I have, yeah. Do you know the story about how I got into it? I moved to New York City right after grad school, and in my first month in the city I was moving from a temporary sublet to a permanent apartment but I had this awkward day where I had to store everything in my car because I had to be out of the sublet in the morning but I couldn’t move into the apartment until the evening. So everything was in my car, and I went into the city to go to work and I came back home and the car was empty. Everything had been stolen: my books, my clothes and the computer on which I’d written everything in grad school, three years of writing, a book in progress, all of it was gone. Then a friend of mine told me, “Go buy this video game, it’s called World of Warcraft, we’re going to play it together.” He did that, he said later, so he could keep an eye on me, make sure I was OK; we could chat while we played together online. And we did that together for about six or eight months, and then he got bored with the game and I didn’t. I really got into it, I really loved it, and I kept playing – a lot – and ending up becoming a regular raider. I joined a guild and we would conquer the very highest level, I was spending a lot of time with the game. Looking back on it, I think I was doing that because so many other things in my life were out of control. All of my things were stolen, my writing was going nowhere, I was working for a poetry non-profit, so you can imagine what my salary was, so living in New York I was barely staying afloat. But at least I could go to this game and be really good at it, and feel good about that sense of accomplishment. It was helpful, it got me through a dark time.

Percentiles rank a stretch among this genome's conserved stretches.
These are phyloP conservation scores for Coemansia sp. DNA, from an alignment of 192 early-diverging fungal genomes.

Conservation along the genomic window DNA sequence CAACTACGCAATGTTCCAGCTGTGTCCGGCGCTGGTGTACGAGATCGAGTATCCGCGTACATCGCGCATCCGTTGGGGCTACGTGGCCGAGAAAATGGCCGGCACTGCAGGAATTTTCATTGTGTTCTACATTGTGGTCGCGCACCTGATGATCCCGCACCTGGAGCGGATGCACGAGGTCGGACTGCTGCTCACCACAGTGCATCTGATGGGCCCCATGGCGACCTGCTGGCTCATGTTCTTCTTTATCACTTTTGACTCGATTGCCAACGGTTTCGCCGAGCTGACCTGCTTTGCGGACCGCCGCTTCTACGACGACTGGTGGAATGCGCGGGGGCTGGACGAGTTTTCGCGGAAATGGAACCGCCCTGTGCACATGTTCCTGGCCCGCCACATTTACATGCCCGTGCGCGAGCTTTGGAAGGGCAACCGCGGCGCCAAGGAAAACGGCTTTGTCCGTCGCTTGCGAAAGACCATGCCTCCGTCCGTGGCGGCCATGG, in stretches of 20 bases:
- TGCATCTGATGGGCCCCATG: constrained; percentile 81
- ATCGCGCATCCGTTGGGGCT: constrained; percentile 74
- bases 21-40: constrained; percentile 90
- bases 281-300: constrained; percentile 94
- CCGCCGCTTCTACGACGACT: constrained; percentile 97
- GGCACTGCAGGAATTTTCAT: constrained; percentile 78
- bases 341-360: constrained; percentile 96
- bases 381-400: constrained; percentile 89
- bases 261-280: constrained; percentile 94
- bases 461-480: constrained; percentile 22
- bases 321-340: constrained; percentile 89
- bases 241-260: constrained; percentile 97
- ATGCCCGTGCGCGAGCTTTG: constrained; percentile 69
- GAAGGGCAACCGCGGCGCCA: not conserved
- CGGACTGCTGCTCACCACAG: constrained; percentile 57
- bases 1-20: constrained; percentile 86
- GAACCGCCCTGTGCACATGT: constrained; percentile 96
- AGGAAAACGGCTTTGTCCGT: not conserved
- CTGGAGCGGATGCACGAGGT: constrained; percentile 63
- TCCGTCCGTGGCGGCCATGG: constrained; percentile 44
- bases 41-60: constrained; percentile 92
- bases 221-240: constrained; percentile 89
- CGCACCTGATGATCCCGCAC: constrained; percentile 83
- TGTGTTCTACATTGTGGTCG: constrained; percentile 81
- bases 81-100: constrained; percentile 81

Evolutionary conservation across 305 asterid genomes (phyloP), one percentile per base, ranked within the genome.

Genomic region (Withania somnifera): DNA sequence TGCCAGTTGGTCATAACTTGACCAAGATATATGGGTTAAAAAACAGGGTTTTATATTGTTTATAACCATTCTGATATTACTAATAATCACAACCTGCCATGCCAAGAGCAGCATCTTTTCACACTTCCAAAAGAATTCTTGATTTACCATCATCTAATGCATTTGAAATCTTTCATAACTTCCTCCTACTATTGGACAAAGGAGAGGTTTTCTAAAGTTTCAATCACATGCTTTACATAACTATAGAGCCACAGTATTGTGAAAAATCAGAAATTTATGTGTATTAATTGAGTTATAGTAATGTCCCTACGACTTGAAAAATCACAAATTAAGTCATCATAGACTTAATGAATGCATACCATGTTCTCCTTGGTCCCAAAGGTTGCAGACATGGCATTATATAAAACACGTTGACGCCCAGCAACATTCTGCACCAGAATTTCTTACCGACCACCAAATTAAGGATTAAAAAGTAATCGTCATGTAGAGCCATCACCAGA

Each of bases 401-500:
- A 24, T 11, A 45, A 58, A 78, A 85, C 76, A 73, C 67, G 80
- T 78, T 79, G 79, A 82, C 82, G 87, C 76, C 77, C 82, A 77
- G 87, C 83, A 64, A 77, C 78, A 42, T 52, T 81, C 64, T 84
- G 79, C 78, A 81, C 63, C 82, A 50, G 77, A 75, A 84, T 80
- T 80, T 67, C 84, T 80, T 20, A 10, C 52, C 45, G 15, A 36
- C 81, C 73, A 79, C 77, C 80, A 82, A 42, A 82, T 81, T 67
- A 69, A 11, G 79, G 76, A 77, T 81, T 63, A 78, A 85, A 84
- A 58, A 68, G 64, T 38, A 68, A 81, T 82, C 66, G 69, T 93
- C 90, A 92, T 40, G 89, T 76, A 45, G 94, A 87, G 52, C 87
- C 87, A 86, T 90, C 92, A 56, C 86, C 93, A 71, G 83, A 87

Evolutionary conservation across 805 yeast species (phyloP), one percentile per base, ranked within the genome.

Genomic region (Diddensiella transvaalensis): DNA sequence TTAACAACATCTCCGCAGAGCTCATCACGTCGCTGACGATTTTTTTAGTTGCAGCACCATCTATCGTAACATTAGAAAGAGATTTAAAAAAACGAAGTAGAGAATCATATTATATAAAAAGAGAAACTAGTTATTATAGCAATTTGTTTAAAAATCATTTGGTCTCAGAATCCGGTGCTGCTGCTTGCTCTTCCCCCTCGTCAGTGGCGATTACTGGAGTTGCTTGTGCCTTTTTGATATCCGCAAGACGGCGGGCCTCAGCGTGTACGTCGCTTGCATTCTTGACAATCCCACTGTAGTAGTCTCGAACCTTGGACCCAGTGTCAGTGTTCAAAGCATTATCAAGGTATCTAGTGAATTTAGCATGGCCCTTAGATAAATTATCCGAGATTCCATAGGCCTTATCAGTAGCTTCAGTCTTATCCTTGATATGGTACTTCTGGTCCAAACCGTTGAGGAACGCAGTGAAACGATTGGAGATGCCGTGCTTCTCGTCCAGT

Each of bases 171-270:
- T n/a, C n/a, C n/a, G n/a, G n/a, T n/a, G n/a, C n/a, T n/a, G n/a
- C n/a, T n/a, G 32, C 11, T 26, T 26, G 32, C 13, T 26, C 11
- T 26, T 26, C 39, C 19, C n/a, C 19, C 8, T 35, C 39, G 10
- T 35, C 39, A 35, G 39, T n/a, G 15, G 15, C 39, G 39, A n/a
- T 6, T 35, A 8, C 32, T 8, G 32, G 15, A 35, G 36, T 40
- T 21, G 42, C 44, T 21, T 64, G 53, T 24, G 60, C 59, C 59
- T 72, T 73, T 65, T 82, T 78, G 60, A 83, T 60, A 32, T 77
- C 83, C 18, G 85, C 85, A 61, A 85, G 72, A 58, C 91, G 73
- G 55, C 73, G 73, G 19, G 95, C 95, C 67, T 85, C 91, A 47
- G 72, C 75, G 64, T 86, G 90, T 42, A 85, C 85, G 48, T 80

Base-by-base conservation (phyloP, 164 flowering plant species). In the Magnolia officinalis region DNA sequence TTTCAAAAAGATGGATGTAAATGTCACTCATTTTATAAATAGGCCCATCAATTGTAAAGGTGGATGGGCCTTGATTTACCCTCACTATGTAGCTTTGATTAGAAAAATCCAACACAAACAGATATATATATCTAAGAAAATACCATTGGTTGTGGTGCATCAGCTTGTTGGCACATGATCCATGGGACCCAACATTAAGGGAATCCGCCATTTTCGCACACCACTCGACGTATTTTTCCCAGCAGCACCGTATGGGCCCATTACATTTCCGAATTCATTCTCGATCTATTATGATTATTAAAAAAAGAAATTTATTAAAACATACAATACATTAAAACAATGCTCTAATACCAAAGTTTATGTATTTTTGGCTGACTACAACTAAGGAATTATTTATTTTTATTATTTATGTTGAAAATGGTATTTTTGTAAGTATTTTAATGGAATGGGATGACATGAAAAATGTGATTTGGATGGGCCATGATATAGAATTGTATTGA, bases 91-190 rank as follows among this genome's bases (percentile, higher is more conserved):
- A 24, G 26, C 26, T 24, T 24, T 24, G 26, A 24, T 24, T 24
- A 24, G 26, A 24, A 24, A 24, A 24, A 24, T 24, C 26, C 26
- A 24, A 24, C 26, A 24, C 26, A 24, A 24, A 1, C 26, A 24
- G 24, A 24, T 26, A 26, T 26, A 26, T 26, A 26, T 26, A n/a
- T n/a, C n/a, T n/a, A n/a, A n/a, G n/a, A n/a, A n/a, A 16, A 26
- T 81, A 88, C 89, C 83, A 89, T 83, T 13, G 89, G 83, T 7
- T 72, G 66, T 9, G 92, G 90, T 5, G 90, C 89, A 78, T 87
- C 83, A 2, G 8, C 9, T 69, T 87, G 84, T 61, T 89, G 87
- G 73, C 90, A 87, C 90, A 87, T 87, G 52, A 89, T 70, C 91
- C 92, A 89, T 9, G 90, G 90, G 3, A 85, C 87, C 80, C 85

But then, fast-forward about three years and I realise I’m spending way more time on this video game than I am on my writing, it was taking me away from my real life. So I quit, cold turkey, and haven’t really played since. But I thought it was a good thing to put in the book, because I had this kind of love-hate relationship with it. I appreciated it for what it did for me during a sad time, but I really it for how much time it took from real life.
The real positive that comes out of the episode of Pwnage’s struggle to quit gaming is the support network of the guild, and how they rally to save him.
Right, and I witnessed that. The people you’re in a guild with, you may never meet them face-to-face but you’re with their voices several nights a week and you get to know them in this very strange way, you build friendships. I met some extraordinary people that I played with: soldiers in Baghdad who would play Warcraft the way maybe previous generations of soldiers played pool; I met a grandmother who played because she lived far away from her grandchildren, so this was how they connected, and she ended up being better than her grandchildren at it. A lot of really interesting people play that game.
In your teaching career, have you met kids who are as needy, lazy and self-obsessed as Samuel’s worst student Laura Pottsdam?